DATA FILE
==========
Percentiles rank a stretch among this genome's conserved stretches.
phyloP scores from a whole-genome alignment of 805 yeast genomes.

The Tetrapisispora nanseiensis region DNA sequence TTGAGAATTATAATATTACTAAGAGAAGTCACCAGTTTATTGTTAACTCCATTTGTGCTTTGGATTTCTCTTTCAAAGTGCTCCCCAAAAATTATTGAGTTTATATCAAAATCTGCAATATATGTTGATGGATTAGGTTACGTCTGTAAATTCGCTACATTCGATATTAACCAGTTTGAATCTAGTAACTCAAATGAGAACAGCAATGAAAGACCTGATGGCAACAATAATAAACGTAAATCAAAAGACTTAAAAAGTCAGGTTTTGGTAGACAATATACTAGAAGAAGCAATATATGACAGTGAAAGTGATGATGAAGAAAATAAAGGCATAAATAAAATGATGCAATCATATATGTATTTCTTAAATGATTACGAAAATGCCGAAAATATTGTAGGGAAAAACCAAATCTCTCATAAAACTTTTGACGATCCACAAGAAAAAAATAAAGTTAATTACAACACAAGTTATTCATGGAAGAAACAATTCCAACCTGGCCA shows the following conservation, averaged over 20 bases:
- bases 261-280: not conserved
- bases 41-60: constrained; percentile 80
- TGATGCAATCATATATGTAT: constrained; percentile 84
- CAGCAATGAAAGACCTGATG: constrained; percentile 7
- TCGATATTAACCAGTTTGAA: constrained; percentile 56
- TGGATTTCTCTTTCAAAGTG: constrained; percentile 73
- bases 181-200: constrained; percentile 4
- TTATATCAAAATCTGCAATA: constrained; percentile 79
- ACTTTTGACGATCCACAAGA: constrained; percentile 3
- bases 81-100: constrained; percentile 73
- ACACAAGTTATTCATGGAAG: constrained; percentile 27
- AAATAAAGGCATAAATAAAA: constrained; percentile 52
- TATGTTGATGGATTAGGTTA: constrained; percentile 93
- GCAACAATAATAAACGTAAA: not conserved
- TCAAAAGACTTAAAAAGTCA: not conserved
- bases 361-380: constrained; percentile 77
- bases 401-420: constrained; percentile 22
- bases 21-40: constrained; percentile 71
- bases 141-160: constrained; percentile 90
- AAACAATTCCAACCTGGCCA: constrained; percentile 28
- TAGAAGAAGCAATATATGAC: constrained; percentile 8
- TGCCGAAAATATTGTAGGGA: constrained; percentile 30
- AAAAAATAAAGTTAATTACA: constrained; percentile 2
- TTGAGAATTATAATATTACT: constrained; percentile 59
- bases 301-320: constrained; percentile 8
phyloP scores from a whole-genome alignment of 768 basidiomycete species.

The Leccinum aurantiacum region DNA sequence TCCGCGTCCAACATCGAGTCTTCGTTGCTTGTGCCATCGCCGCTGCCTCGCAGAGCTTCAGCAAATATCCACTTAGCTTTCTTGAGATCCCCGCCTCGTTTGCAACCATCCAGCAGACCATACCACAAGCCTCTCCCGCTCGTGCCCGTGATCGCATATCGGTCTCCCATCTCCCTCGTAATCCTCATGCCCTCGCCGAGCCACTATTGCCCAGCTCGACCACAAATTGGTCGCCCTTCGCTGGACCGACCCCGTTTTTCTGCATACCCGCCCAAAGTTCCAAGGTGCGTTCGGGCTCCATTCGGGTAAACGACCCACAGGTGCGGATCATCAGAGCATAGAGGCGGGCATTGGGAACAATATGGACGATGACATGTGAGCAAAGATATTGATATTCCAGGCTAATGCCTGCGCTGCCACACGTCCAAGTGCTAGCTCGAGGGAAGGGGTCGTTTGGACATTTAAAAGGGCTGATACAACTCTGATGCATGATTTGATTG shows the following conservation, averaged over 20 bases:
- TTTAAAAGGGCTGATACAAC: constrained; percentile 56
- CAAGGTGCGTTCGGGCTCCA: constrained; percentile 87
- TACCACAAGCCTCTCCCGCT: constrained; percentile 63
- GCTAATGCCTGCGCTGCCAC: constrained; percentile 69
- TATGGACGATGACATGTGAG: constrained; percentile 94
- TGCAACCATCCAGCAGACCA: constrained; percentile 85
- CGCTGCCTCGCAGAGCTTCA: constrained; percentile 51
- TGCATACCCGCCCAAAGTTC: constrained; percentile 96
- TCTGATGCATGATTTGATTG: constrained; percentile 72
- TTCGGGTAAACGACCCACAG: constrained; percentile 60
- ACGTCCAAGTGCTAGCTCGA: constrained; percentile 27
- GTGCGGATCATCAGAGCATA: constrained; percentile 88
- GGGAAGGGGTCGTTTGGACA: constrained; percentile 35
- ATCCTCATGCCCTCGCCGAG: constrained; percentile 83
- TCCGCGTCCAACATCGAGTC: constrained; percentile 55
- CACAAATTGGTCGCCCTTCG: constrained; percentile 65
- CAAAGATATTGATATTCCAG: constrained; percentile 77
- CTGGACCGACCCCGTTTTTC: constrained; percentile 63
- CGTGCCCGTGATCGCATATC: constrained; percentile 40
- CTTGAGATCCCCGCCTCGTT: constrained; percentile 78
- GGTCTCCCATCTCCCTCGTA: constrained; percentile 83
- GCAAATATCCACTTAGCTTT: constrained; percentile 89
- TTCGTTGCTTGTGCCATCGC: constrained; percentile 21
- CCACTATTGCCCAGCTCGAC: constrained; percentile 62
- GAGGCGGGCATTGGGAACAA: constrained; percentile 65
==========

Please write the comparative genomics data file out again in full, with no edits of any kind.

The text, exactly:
Percentiles rank a stretch among this genome's conserved stretches.
phyloP scores from a whole-genome alignment of 805 yeast genomes.

The Tetrapisispora nanseiensis region DNA sequence TTGAGAATTATAATATTACTAAGAGAAGTCACCAGTTTATTGTTAACTCCATTTGTGCTTTGGATTTCTCTTTCAAAGTGCTCCCCAAAAATTATTGAGTTTATATCAAAATCTGCAATATATGTTGATGGATTAGGTTACGTCTGTAAATTCGCTACATTCGATATTAACCAGTTTGAATCTAGTAACTCAAATGAGAACAGCAATGAAAGACCTGATGGCAACAATAATAAACGTAAATCAAAAGACTTAAAAAGTCAGGTTTTGGTAGACAATATACTAGAAGAAGCAATATATGACAGTGAAAGTGATGATGAAGAAAATAAAGGCATAAATAAAATGATGCAATCATATATGTATTTCTTAAATGATTACGAAAATGCCGAAAATATTGTAGGGAAAAACCAAATCTCTCATAAAACTTTTGACGATCCACAAGAAAAAAATAAAGTTAATTACAACACAAGTTATTCATGGAAGAAACAATTCCAACCTGGCCA shows the following conservation, averaged over 20 bases:
- bases 261-280: not conserved
- bases 41-60: constrained; percentile 80
- TGATGCAATCATATATGTAT: constrained; percentile 84
- CAGCAATGAAAGACCTGATG: constrained; percentile 7
- TCGATATTAACCAGTTTGAA: constrained; percentile 56
- TGGATTTCTCTTTCAAAGTG: constrained; percentile 73
- bases 181-200: constrained; percentile 4
- TTATATCAAAATCTGCAATA: constrained; percentile 79
- ACTTTTGACGATCCACAAGA: constrained; percentile 3
- bases 81-100: constrained; percentile 73
- ACACAAGTTATTCATGGAAG: constrained; percentile 27
- AAATAAAGGCATAAATAAAA: constrained; percentile 52
- TATGTTGATGGATTAGGTTA: constrained; percentile 93
- GCAACAATAATAAACGTAAA: not conserved
- TCAAAAGACTTAAAAAGTCA: not conserved
- bases 361-380: constrained; percentile 77
- bases 401-420: constrained; percentile 22
- bases 21-40: constrained; percentile 71
- bases 141-160: constrained; percentile 90
- AAACAATTCCAACCTGGCCA: constrained; percentile 28
- TAGAAGAAGCAATATATGAC: constrained; percentile 8
- TGCCGAAAATATTGTAGGGA: constrained; percentile 30
- AAAAAATAAAGTTAATTACA: constrained; percentile 2
- TTGAGAATTATAATATTACT: constrained; percentile 59
- bases 301-320: constrained; percentile 8
phyloP scores from a whole-genome alignment of 768 basidiomycete species.

The Leccinum aurantiacum region DNA sequence TCCGCGTCCAACATCGAGTCTTCGTTGCTTGTGCCATCGCCGCTGCCTCGCAGAGCTTCAGCAAATATCCACTTAGCTTTCTTGAGATCCCCGCCTCGTTTGCAACCATCCAGCAGACCATACCACAAGCCTCTCCCGCTCGTGCCCGTGATCGCATATCGGTCTCCCATCTCCCTCGTAATCCTCATGCCCTCGCCGAGCCACTATTGCCCAGCTCGACCACAAATTGGTCGCCCTTCGCTGGACCGACCCCGTTTTTCTGCATACCCGCCCAAAGTTCCAAGGTGCGTTCGGGCTCCATTCGGGTAAACGACCCACAGGTGCGGATCATCAGAGCATAGAGGCGGGCATTGGGAACAATATGGACGATGACATGTGAGCAAAGATATTGATATTCCAGGCTAATGCCTGCGCTGCCACACGTCCAAGTGCTAGCTCGAGGGAAGGGGTCGTTTGGACATTTAAAAGGGCTGATACAACTCTGATGCATGATTTGATTG shows the following conservation, averaged over 20 bases:
- TTTAAAAGGGCTGATACAAC: constrained; percentile 56
- CAAGGTGCGTTCGGGCTCCA: constrained; percentile 87
- TACCACAAGCCTCTCCCGCT: constrained; percentile 63
- GCTAATGCCTGCGCTGCCAC: constrained; percentile 69
- TATGGACGATGACATGTGAG: constrained; percentile 94
- TGCAACCATCCAGCAGACCA: constrained; percentile 85
- CGCTGCCTCGCAGAGCTTCA: constrained; percentile 51
- TGCATACCCGCCCAAAGTTC: constrained; percentile 96
- TCTGATGCATGATTTGATTG: constrained; percentile 72
- TTCGGGTAAACGACCCACAG: constrained; percentile 60
- ACGTCCAAGTGCTAGCTCGA: constrained; percentile 27
- GTGCGGATCATCAGAGCATA: constrained; percentile 88
- GGGAAGGGGTCGTTTGGACA: constrained; percentile 35
- ATCCTCATGCCCTCGCCGAG: constrained; percentile 83
- TCCGCGTCCAACATCGAGTC: constrained; percentile 55
- CACAAATTGGTCGCCCTTCG: constrained; percentile 65
- CAAAGATATTGATATTCCAG: constrained; percentile 77
- CTGGACCGACCCCGTTTTTC: constrained; percentile 63
- CGTGCCCGTGATCGCATATC: constrained; percentile 40
- CTTGAGATCCCCGCCTCGTT: constrained; percentile 78
- GGTCTCCCATCTCCCTCGTA: constrained; percentile 83
- GCAAATATCCACTTAGCTTT: constrained; percentile 89
- TTCGTTGCTTGTGCCATCGC: constrained; percentile 21
- CCACTATTGCCCAGCTCGAC: constrained; percentile 62
- GAGGCGGGCATTGGGAACAA: constrained; percentile 65